Cool weather could help England
England take on Uruguay in a crunch Group D match in Sao Paulo on Thursday.
LONDON - Cooler temperatures in Sao Paulo could help the England team when they meet Uruguay on Thursday, manager Roy Hodgson said, after the sapping heat and humidity of their first game in Manaus took its toll on the team.
But he also pointed out that it would do the Uruguayans no harm either.
The majority of the squad are used to a European climate and Uruguay prepared for the tournament in Montevideo where it gets quite cold at this time of year.
"We're not complaining about that, but I don't think Uruguay will either," Hodgson told reporters at Corinthians arena on Wednesday after a training session held on a cool, cloudy evening.
"Of course, if you are playing football at the intensity that both we and Uruguay play at, playing in these temperatures can only be advantageous," he added.
He said that the heat and humidity in Amazon Manaus, where temperatures were still 30 Celsius at kickoff, did not prevent England from playing attacking soccer that has been widely praised despite the 2-1 Group D loss to Italy.
"(But), of course, it was a harder task for the players."
Local weather forecasts in Sao Paulo predict rain on Thursday and high temperatures of around 16 Celsius.
Hodgson expects prolific Uruguay striker Luis Suarez to return from injury and give the South Americans a much-needed boost.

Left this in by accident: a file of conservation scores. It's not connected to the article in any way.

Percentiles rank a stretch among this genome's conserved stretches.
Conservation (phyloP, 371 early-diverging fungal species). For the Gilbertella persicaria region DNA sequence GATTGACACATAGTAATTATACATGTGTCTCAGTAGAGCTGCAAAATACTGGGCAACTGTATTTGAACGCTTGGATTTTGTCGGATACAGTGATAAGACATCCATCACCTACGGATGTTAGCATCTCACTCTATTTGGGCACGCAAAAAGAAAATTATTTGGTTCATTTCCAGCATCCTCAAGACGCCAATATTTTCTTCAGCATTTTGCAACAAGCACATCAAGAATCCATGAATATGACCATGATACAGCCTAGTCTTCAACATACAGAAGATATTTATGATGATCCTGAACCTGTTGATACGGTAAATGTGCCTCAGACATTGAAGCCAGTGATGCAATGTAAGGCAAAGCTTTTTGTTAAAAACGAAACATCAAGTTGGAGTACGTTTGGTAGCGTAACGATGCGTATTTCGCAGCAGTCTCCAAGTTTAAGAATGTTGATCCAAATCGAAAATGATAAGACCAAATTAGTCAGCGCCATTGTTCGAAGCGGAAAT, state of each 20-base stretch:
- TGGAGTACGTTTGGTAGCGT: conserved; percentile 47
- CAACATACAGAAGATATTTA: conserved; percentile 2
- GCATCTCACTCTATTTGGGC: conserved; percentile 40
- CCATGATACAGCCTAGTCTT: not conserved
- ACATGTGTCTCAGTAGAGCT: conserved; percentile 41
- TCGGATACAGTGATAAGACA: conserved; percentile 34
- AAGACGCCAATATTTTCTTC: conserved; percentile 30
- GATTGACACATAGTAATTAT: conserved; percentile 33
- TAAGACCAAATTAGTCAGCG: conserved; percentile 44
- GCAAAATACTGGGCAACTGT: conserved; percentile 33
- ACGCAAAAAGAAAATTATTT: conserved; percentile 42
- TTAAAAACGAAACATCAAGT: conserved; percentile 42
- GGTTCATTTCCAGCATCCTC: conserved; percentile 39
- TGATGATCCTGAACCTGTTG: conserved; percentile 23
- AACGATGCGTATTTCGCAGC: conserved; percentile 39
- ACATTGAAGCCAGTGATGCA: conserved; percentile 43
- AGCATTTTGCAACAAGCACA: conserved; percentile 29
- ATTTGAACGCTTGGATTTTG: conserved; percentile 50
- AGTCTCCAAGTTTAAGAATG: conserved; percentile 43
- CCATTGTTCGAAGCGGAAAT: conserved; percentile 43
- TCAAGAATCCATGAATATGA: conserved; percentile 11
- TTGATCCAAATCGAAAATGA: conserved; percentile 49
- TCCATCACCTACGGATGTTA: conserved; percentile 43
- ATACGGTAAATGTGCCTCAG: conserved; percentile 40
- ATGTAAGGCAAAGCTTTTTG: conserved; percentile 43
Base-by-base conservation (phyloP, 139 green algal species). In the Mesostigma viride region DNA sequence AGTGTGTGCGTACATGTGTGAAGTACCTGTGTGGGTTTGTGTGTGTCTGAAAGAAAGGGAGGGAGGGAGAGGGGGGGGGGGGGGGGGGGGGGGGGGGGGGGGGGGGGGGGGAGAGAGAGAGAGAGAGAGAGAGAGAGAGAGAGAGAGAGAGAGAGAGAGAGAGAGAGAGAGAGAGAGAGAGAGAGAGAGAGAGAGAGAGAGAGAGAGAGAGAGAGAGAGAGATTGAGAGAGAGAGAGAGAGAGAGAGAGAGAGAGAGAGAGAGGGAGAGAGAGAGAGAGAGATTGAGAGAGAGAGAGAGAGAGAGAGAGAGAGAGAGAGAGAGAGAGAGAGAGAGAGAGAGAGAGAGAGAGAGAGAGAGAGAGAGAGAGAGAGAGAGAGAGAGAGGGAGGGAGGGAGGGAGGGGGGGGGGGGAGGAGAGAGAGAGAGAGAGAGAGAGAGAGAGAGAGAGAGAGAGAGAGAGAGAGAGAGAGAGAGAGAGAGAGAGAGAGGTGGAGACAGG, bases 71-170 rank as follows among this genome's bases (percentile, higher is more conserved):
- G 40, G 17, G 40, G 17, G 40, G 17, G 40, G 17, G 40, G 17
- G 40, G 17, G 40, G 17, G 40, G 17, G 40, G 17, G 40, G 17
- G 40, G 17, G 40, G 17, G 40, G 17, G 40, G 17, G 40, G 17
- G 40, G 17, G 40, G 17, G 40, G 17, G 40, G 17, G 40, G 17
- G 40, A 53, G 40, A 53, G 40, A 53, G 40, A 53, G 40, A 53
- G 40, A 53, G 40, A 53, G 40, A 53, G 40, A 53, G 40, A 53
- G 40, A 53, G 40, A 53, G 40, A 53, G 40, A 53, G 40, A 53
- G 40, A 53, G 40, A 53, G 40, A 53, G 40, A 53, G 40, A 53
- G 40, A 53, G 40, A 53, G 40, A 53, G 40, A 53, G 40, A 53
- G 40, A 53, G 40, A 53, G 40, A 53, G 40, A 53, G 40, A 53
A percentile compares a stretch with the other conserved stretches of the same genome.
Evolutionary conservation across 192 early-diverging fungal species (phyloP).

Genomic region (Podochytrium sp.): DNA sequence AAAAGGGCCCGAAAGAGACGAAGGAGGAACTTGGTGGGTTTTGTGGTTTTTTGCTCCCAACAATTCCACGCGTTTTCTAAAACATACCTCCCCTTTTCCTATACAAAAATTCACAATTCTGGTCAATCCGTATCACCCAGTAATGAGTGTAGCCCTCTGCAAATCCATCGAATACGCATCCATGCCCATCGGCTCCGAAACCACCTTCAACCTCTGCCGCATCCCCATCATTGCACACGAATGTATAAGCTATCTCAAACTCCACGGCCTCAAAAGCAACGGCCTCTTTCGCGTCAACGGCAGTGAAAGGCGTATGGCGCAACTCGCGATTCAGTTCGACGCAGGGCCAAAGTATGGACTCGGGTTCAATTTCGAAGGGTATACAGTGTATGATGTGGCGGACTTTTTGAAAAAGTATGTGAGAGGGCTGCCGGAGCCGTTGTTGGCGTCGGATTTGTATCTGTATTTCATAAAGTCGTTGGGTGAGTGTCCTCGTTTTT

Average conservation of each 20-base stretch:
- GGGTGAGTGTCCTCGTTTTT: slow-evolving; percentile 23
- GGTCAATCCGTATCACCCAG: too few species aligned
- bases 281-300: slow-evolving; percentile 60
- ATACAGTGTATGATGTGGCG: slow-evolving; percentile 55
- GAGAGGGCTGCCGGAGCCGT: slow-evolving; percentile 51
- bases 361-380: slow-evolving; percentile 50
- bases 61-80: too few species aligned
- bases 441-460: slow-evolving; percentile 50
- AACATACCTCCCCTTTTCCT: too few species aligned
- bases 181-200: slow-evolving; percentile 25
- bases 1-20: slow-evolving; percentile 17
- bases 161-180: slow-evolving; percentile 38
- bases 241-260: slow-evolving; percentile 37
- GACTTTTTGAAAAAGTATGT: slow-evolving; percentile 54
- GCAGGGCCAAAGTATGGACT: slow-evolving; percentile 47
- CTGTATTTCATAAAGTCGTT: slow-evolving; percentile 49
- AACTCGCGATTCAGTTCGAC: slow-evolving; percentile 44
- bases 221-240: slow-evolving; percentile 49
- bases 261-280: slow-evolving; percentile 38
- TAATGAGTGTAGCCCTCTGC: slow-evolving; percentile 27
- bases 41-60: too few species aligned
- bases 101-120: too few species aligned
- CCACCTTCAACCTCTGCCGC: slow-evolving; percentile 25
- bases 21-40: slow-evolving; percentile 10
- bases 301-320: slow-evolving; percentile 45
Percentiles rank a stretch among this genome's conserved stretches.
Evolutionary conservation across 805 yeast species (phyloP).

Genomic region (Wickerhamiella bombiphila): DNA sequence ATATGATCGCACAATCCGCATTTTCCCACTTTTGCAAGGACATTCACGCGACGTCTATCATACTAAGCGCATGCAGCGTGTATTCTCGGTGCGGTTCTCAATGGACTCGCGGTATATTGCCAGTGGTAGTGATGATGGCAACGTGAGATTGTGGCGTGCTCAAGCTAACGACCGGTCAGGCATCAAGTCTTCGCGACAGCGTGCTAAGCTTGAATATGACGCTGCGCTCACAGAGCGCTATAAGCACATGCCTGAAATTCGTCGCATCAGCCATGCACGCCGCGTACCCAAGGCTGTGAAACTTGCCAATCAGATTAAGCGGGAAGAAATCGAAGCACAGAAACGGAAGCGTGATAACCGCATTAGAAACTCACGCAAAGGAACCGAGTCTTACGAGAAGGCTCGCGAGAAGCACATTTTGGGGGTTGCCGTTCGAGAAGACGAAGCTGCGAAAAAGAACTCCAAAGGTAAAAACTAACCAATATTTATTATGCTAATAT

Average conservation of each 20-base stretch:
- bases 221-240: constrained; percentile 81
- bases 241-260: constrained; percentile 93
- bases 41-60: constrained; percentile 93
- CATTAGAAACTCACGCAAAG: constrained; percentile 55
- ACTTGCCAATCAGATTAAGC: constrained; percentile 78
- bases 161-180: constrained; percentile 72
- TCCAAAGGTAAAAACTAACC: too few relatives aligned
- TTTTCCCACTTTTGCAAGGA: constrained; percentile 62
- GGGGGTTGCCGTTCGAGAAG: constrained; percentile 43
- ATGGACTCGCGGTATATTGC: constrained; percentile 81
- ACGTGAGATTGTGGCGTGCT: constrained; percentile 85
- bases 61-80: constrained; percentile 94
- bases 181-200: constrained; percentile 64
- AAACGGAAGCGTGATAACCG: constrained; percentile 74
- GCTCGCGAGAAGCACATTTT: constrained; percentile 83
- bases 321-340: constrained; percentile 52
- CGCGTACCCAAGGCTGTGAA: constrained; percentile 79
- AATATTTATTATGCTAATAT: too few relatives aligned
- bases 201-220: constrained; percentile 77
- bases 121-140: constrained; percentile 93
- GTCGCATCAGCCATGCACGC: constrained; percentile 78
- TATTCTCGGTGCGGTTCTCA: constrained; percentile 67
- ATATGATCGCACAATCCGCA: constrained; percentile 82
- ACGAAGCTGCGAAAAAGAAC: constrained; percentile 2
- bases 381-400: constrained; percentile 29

Suarez scored 31 goals in 33 games for Liverpool last season but underwent knee surgery last month and missed Uruguay's opening 3-1 defeat by Costa Rica.
"We believe Luis Suarez will come back and that will be a big boost for them, not just as a player but as a sort of confidence booster for the whole team," Hodgson told reporters in Rio before the squad left for Sao Paulo.
"Of course, we would like to think that as a team we can keep him quiet but I'm sure he's got other ideas," he added.
"We know how good he is. We know what he can do and our players will have to make certain, like they do when they play against Liverpool, that they deal with it."
England and Uruguay lost their opening games and their clash is vital to their chances of avoiding an early exit.
Suarez said this week that he was 100 percent fit and Hodgson knows exceptional players like him can lift an entire team with their performances.
"We saw (Diego) Maradona do it with Napoli all those years ago," the England coach said.
"Napoli had never won anything serious in Italy then suddenly Maradona pitches up and they become champions of Italy and they won the UEFA Cup."
Hodgson defended his striker Wayne Rooney, who has yet to score a World Cup goal.
British media have argued incessantly about where Rooney should play, and his critics say he does not deserve a place in the starting lineup.
"Wayne worked very hard like the rest of the team (in England's opening 2-1 defeat by Italy)," Hodgson said.
"I was more than satisfied with Rooney's performance against Italy," he told reporters at Sao Paulo's Corinthians arena, where the match will be played.
"It was interesting to get the statistics back and find out that he ran more than any other England player, had more sprints than any other England player, which maybe wasn't always evident to people watching the game."
Fifa statistics showed Rooney covered more than 11.2 kilometres during the match, compared with a team average of 9.2km.
But in his earlier comments made in Rio, Hodgson would not be drawn on what role Rooney would play against Uruguay.
"As you know, in all the time we've been together I never give teams away before I've spoken to the players," Hodgson said.
"At the moment, the players don't know what team I'm going to select on Thursday, so I've got no intention here, unfortunately, of saying he will or he won't play."